Both films, especially DCH, ordained a new manual on relationships and what is cool and what is not. The tiniest of details of the two have become iconic stand-alone symbols of popular culture — the Convertibles, the jokes, the hairstyles, and of course, Bagwati. While DCH was charmingly relatable, ZNMD was highly aspirational. The influence of the films hasn’t shaken with time.
What indisputably makes a significant part of the colossal success of the films in having the kind of effect they did has to be the music. Shankar-Ehsan-Loy’s terrific albums, the lyrics penned by Javed Akhtar, beautifully capture the essence of the film and the time they embody. No road trip is complete without the upbeat tunes of Dil Chahta Hai or the involuntary hand wave to Khaabon Ke Parinday.
Our Fascination with Goa and Bachelor Trips
DCH marked the onset of the country’s obsession with Goa. After all these years, it continues to be the gold standard to measure all our Goa trips against. Goa is almost inseparable from the film.
ZNMD, on the other hand, revived bachelor trips and forced us to make pacts with our friends that may never see the light of the day. Both films extensively boosted the tourism of the places they were shot at. ZNMD singlehandedly doubled the number of Indian visitors in the subsequent year. It is wild, the impact that ZNMD had on Spain tourism, so much so that the film is included as a case study in a university marketing course in Spain.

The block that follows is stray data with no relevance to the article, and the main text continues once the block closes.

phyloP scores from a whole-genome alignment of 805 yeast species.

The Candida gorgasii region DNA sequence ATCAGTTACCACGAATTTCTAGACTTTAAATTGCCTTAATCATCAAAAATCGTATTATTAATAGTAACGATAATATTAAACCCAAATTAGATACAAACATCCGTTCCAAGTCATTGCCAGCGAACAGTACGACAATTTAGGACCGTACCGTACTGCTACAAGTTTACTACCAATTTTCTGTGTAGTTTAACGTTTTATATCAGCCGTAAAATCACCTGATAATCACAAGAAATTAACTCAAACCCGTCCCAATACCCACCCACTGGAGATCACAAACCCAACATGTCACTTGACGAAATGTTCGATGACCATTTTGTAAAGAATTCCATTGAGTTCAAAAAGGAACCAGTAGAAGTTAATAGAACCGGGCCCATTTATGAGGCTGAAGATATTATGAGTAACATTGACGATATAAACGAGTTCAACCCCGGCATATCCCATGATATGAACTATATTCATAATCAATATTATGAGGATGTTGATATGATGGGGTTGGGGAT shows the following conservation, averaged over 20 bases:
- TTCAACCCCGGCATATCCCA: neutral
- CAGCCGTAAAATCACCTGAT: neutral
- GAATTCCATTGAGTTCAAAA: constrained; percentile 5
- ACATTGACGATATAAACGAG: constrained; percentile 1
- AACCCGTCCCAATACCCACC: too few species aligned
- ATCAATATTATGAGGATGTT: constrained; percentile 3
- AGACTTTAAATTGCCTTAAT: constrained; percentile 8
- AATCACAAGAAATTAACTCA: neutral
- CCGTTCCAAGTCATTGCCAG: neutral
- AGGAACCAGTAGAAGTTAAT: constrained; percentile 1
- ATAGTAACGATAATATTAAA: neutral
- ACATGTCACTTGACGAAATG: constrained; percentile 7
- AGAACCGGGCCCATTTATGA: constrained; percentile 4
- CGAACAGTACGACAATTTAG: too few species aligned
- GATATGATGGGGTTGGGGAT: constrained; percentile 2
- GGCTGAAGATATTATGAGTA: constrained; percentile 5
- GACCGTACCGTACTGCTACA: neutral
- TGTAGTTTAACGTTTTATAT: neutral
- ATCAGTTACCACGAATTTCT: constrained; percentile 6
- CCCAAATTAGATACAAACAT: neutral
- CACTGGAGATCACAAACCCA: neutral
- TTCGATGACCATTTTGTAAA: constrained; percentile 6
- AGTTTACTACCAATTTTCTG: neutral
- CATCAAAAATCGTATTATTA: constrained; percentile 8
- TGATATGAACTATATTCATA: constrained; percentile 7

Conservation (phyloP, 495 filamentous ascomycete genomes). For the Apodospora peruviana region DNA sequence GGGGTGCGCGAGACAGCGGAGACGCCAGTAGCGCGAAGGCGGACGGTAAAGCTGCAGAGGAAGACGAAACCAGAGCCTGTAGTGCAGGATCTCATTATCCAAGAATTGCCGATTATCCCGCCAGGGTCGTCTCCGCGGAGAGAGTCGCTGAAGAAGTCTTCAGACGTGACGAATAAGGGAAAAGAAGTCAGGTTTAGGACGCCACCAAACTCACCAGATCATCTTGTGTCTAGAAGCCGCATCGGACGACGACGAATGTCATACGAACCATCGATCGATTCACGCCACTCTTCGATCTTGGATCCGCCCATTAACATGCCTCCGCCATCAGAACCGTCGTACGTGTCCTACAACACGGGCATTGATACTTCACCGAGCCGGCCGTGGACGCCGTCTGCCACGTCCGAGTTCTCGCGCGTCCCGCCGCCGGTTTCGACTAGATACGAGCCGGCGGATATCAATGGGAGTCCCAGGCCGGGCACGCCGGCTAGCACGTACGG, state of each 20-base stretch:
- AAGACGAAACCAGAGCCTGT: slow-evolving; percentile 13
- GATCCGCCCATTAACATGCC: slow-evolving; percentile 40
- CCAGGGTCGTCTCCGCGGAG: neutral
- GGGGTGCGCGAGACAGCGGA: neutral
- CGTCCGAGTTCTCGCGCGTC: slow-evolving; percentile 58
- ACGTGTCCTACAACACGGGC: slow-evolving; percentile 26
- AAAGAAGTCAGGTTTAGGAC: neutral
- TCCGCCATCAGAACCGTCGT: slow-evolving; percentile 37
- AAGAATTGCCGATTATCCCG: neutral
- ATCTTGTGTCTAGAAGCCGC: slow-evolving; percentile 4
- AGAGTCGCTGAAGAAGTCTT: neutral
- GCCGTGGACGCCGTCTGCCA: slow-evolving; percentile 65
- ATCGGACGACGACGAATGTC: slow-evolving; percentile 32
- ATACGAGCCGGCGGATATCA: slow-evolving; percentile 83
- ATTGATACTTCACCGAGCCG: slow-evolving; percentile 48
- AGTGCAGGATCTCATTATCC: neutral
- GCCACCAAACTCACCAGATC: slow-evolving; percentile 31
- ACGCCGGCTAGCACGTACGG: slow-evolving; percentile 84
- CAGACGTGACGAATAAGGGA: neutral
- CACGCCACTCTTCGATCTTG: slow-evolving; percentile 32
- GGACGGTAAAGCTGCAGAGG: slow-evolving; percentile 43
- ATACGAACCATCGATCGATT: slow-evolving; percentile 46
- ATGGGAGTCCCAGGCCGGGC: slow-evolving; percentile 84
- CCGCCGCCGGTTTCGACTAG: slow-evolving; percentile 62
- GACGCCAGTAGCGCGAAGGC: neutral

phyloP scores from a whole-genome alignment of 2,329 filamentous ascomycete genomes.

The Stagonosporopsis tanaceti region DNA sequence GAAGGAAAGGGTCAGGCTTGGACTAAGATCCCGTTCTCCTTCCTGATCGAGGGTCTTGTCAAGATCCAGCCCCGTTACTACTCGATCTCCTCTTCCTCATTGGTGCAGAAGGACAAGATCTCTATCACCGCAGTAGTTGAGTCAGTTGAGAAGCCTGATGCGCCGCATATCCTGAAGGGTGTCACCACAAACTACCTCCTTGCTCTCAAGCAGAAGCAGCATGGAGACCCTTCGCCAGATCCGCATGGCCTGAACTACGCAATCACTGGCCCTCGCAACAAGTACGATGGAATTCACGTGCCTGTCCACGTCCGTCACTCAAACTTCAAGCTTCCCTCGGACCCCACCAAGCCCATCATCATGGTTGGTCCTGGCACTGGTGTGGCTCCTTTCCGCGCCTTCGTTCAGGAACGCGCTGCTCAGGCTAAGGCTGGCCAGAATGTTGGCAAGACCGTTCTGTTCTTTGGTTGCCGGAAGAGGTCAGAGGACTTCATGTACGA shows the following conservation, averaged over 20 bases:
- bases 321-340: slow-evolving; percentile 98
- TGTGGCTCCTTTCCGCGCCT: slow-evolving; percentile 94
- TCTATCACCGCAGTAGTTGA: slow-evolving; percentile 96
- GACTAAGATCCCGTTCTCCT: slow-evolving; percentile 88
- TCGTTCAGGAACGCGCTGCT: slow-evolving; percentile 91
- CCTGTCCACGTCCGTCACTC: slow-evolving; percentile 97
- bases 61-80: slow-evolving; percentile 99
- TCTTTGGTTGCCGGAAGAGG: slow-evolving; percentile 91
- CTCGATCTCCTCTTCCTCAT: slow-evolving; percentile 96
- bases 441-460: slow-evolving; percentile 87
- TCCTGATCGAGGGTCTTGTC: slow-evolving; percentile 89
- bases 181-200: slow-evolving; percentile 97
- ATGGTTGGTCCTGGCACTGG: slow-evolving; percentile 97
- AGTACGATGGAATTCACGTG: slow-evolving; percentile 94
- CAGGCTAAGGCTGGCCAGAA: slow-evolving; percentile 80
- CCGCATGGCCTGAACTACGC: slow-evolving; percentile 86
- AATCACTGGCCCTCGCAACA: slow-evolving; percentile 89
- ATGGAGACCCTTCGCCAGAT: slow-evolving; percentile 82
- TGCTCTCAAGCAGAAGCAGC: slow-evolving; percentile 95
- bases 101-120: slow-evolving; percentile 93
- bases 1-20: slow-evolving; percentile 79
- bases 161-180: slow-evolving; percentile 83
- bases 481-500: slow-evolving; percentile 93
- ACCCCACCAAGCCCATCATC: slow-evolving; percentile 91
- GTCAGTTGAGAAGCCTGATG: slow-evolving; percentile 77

A Gen-Z Perspective
For someone like me who didn’t watch DCH in its true path-breaking glory in 2001, and was still a school-going kid when ZNMD first came out, the relevance of the films could be mildly questioning. The innate Gen-Z in me does not approve of the overdone jealous girlfriend trope in both the films, or the male gaze and the over-the-top pronouncement of love by crashing a wedding in DCH. And well, the leather pants. But when there was a general lack of female voices and an overwhelming hero versus villain narrative in Bollywood, DCH gave us a complex and layered female character in Tara Jaiswal (Dimple Kapadia) — a divorced mother with an alcohol problem sharing a friendship with a young guy.